Frontline personnel vaccinated

ADF members working on the COVID-19 frontline were among the first Australians to be vaccinated against the coronavirus on 22 February.

CAPTION: Private Matthew Marsh receives his COVID-19 vaccine at Royal Prince Alfred Hospital in Sydney. Photos by ABIS Daniel Goodman.

In one of the most anticipated health campaigns, Corporal Boyd Chatillon and Lance Corporal Chris Oakes were vaccinated alongside the Prime Minister Scott Morrison and the Chief Medical Officer Professor Paul Kelly at Royal Prince Alfred Hospital in Sydney.

Both Army Reservists have served on Operation COVID-19 Assist since the start of the operation in March last year.

“Being the ninth person in the country to be vaccinated was a great privilege; I didn’t feel a thing,” Corporal Boyd said.

Lance Corporal Chris Oakes was the 18th Australian to receive the Pfizer vaccine.

“This will give us added protection on top of our existing COVID-safe practices, when we’re working in the NSW hotel quarantine program,” Lance Corporal Oakes said.

CAPTION: Navy’s Lieutenant Jamie Williams receives her COVID-19 vaccine at Royal Prince Alfred Hospital in Sydney.

More personnel from the COVID-19 frontline are being vaccinated starting with a group from Army, Navy and Air Force who are receiving the first-of-two vaccines at Sydney’s Royal Prince Alfred Hospital.

Like Corporal Boyd and Lance Corporal Oakes, Private Matthew Marsh has been working on the Operation since the start.

“I was initially a little nervous but the process today was smooth, the directions from the health workers were clear, and it took less time than I thought,” Private Marsh said.

Leading Aircraftwoman Hannah Heaney, of RAAF Base Amberley, has been supporting the New South Wales hotel Quarantine Compliance Monitoring (QCM) program since the beginning of January.

“Receiving the vaccine wasn’t painful at all – I was a bit nervous but I’d certainly recommend others receive the injection to better protect yourself, your friends and your workmates,” she said.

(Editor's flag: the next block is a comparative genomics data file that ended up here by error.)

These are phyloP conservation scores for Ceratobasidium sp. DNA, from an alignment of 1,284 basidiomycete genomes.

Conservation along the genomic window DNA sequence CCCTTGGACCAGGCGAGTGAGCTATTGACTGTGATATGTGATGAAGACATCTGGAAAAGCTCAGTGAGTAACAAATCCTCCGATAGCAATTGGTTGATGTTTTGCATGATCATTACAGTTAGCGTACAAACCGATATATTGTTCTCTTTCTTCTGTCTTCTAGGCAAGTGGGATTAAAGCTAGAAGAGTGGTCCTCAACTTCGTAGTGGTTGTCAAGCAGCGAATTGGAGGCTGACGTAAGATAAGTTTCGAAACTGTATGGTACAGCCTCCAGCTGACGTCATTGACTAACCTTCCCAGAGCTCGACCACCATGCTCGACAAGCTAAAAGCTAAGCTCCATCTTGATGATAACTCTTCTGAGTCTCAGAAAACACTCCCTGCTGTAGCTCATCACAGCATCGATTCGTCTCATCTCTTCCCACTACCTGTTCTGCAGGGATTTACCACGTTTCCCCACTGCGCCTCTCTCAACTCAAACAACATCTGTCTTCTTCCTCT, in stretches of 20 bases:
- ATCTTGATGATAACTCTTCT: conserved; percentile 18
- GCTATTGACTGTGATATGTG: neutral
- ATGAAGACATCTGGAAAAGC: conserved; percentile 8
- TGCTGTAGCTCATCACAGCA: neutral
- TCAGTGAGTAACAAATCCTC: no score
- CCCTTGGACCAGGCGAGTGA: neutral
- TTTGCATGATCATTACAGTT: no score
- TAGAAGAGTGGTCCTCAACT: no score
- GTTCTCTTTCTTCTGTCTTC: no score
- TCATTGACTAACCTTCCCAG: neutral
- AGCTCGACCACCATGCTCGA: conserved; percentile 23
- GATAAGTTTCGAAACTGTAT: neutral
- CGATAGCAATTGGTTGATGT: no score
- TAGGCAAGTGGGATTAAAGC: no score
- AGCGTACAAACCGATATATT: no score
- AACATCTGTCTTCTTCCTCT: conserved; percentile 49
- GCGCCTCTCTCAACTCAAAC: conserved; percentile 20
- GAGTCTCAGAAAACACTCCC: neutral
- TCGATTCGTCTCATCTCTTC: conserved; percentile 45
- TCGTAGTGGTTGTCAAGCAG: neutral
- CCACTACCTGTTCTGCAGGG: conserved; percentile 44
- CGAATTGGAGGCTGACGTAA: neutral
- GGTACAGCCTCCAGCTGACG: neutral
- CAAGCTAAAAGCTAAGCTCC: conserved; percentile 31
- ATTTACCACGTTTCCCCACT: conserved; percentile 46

CAPTION: Leading Aircraftwoman Hannah Heaney talks with a health worker before receiving her COVID-19 vaccine.

In NSW, each person receiving the vaccine registers online. At hospital, they confirm their identity, answer some additional questions and have the opportunity to ask their own questions.

They are then taken into the vaccination room for their injection followed by half an hour in a recovery room before being allowed to leave.

Flight Lieutenant Dr Ewan Stewart said he wasn’t nervous at all.

“As the COVID-19 Liaison Officer at RAAF Base Richmond I was impressed by the process and the staff here – the injection itself was no issue; we’ll be back here in three weeks for the second dose,” Flight Lieutenant Stewart said.

Commander of JTG 629.1 – Operation COVID-19 Assist in NSW – Brigadier Mick Garraway, said he was pleased the vaccination program had started.

“It will provide that extra comfort for personnel on the frontline, but the important thing is it’s not a replacement for COVID-safe practices like social distancing and wearing PPE when appropriate,” Brigadier Garraway said.

The ADF personnel were part of a wider group of frontline personnel receiving their vaccinations at Royal Prince Alfred Hospital including NSW Police, health care workers, paramedics and hotel cleaners.

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